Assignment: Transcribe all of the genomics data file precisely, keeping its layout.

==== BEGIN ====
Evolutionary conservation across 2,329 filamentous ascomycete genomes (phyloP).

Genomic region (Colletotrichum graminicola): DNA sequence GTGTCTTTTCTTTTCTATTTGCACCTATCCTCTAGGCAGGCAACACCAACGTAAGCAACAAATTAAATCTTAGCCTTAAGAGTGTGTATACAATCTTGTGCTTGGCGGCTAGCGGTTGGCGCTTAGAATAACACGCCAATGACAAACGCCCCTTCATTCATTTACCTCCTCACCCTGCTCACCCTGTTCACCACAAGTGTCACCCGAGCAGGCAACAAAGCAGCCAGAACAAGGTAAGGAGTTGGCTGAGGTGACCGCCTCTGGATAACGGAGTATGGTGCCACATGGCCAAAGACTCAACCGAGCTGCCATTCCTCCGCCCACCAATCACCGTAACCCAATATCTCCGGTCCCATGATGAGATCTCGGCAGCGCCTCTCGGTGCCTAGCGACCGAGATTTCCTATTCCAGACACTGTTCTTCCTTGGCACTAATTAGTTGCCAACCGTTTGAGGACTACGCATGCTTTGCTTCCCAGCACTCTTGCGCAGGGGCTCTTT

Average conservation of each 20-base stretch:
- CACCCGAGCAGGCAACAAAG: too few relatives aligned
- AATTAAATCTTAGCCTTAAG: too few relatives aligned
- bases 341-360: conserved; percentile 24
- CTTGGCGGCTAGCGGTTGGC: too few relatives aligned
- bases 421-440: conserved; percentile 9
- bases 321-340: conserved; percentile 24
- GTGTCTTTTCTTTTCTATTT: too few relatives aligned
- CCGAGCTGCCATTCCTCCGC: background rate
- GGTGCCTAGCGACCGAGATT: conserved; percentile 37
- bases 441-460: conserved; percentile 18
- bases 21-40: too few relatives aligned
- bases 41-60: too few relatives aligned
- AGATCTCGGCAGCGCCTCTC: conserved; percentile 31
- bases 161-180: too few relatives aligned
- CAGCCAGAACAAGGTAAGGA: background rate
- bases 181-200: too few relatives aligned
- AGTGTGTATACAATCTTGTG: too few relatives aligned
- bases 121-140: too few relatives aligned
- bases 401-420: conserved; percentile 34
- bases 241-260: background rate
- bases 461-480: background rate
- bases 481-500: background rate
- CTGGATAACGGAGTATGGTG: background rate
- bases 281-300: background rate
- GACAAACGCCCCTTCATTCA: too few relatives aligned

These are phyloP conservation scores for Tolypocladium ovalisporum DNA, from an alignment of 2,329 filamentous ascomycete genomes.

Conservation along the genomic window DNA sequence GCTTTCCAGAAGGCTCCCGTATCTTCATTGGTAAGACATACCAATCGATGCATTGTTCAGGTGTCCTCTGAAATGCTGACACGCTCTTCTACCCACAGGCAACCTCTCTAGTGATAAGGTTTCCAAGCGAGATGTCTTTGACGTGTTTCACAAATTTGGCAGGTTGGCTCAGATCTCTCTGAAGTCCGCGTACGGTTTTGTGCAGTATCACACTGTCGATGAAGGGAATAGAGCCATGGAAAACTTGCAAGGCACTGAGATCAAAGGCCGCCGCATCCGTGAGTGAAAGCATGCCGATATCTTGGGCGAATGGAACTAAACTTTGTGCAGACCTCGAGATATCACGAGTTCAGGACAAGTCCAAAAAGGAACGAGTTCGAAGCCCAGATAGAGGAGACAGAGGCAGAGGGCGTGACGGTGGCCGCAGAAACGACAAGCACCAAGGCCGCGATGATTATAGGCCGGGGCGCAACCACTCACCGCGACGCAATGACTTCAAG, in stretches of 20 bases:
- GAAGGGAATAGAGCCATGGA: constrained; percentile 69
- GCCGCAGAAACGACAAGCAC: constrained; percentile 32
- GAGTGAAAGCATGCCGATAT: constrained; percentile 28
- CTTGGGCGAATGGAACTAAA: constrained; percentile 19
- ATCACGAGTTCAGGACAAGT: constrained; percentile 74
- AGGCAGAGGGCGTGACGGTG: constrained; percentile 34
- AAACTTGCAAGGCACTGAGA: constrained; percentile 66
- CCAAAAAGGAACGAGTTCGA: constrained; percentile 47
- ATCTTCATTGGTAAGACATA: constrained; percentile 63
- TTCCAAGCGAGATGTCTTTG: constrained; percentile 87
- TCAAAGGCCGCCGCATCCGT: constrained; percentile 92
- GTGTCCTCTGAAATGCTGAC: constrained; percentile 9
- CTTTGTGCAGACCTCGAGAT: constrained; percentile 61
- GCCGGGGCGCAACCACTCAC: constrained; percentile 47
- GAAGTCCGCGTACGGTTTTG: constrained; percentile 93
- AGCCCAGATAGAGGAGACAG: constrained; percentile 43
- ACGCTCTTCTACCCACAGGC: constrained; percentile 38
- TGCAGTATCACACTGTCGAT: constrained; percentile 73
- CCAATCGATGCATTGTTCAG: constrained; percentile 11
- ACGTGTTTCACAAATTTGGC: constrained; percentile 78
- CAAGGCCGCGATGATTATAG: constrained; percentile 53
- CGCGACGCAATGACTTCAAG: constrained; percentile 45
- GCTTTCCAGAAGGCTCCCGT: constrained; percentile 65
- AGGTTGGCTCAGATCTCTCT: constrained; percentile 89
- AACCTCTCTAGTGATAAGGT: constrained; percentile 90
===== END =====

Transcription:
Evolutionary conservation across 2,329 filamentous ascomycete genomes (phyloP).

Genomic region (Colletotrichum graminicola): DNA sequence GTGTCTTTTCTTTTCTATTTGCACCTATCCTCTAGGCAGGCAACACCAACGTAAGCAACAAATTAAATCTTAGCCTTAAGAGTGTGTATACAATCTTGTGCTTGGCGGCTAGCGGTTGGCGCTTAGAATAACACGCCAATGACAAACGCCCCTTCATTCATTTACCTCCTCACCCTGCTCACCCTGTTCACCACAAGTGTCACCCGAGCAGGCAACAAAGCAGCCAGAACAAGGTAAGGAGTTGGCTGAGGTGACCGCCTCTGGATAACGGAGTATGGTGCCACATGGCCAAAGACTCAACCGAGCTGCCATTCCTCCGCCCACCAATCACCGTAACCCAATATCTCCGGTCCCATGATGAGATCTCGGCAGCGCCTCTCGGTGCCTAGCGACCGAGATTTCCTATTCCAGACACTGTTCTTCCTTGGCACTAATTAGTTGCCAACCGTTTGAGGACTACGCATGCTTTGCTTCCCAGCACTCTTGCGCAGGGGCTCTTT

Average conservation of each 20-base stretch:
- CACCCGAGCAGGCAACAAAG: too few relatives aligned
- AATTAAATCTTAGCCTTAAG: too few relatives aligned
- bases 341-360: conserved; percentile 24
- CTTGGCGGCTAGCGGTTGGC: too few relatives aligned
- bases 421-440: conserved; percentile 9
- bases 321-340: conserved; percentile 24
- GTGTCTTTTCTTTTCTATTT: too few relatives aligned
- CCGAGCTGCCATTCCTCCGC: background rate
- GGTGCCTAGCGACCGAGATT: conserved; percentile 37
- bases 441-460: conserved; percentile 18
- bases 21-40: too few relatives aligned
- bases 41-60: too few relatives aligned
- AGATCTCGGCAGCGCCTCTC: conserved; percentile 31
- bases 161-180: too few relatives aligned
- CAGCCAGAACAAGGTAAGGA: background rate
- bases 181-200: too few relatives aligned
- AGTGTGTATACAATCTTGTG: too few relatives aligned
- bases 121-140: too few relatives aligned
- bases 401-420: conserved; percentile 34
- bases 241-260: background rate
- bases 461-480: background rate
- bases 481-500: background rate
- CTGGATAACGGAGTATGGTG: background rate
- bases 281-300: background rate
- GACAAACGCCCCTTCATTCA: too few relatives aligned

These are phyloP conservation scores for Tolypocladium ovalisporum DNA, from an alignment of 2,329 filamentous ascomycete genomes.

Conservation along the genomic window DNA sequence GCTTTCCAGAAGGCTCCCGTATCTTCATTGGTAAGACATACCAATCGATGCATTGTTCAGGTGTCCTCTGAAATGCTGACACGCTCTTCTACCCACAGGCAACCTCTCTAGTGATAAGGTTTCCAAGCGAGATGTCTTTGACGTGTTTCACAAATTTGGCAGGTTGGCTCAGATCTCTCTGAAGTCCGCGTACGGTTTTGTGCAGTATCACACTGTCGATGAAGGGAATAGAGCCATGGAAAACTTGCAAGGCACTGAGATCAAAGGCCGCCGCATCCGTGAGTGAAAGCATGCCGATATCTTGGGCGAATGGAACTAAACTTTGTGCAGACCTCGAGATATCACGAGTTCAGGACAAGTCCAAAAAGGAACGAGTTCGAAGCCCAGATAGAGGAGACAGAGGCAGAGGGCGTGACGGTGGCCGCAGAAACGACAAGCACCAAGGCCGCGATGATTATAGGCCGGGGCGCAACCACTCACCGCGACGCAATGACTTCAAG, in stretches of 20 bases:
- GAAGGGAATAGAGCCATGGA: constrained; percentile 69
- GCCGCAGAAACGACAAGCAC: constrained; percentile 32
- GAGTGAAAGCATGCCGATAT: constrained; percentile 28
- CTTGGGCGAATGGAACTAAA: constrained; percentile 19
- ATCACGAGTTCAGGACAAGT: constrained; percentile 74
- AGGCAGAGGGCGTGACGGTG: constrained; percentile 34
- AAACTTGCAAGGCACTGAGA: constrained; percentile 66
- CCAAAAAGGAACGAGTTCGA: constrained; percentile 47
- ATCTTCATTGGTAAGACATA: constrained; percentile 63
- TTCCAAGCGAGATGTCTTTG: constrained; percentile 87
- TCAAAGGCCGCCGCATCCGT: constrained; percentile 92
- GTGTCCTCTGAAATGCTGAC: constrained; percentile 9
- CTTTGTGCAGACCTCGAGAT: constrained; percentile 61
- GCCGGGGCGCAACCACTCAC: constrained; percentile 47
- GAAGTCCGCGTACGGTTTTG: constrained; percentile 93
- AGCCCAGATAGAGGAGACAG: constrained; percentile 43
- ACGCTCTTCTACCCACAGGC: constrained; percentile 38
- TGCAGTATCACACTGTCGAT: constrained; percentile 73
- CCAATCGATGCATTGTTCAG: constrained; percentile 11
- ACGTGTTTCACAAATTTGGC: constrained; percentile 78
- CAAGGCCGCGATGATTATAG: constrained; percentile 53
- CGCGACGCAATGACTTCAAG: constrained; percentile 45
- GCTTTCCAGAAGGCTCCCGT: constrained; percentile 65
- AGGTTGGCTCAGATCTCTCT: constrained; percentile 89
- AACCTCTCTAGTGATAAGGT: constrained; percentile 90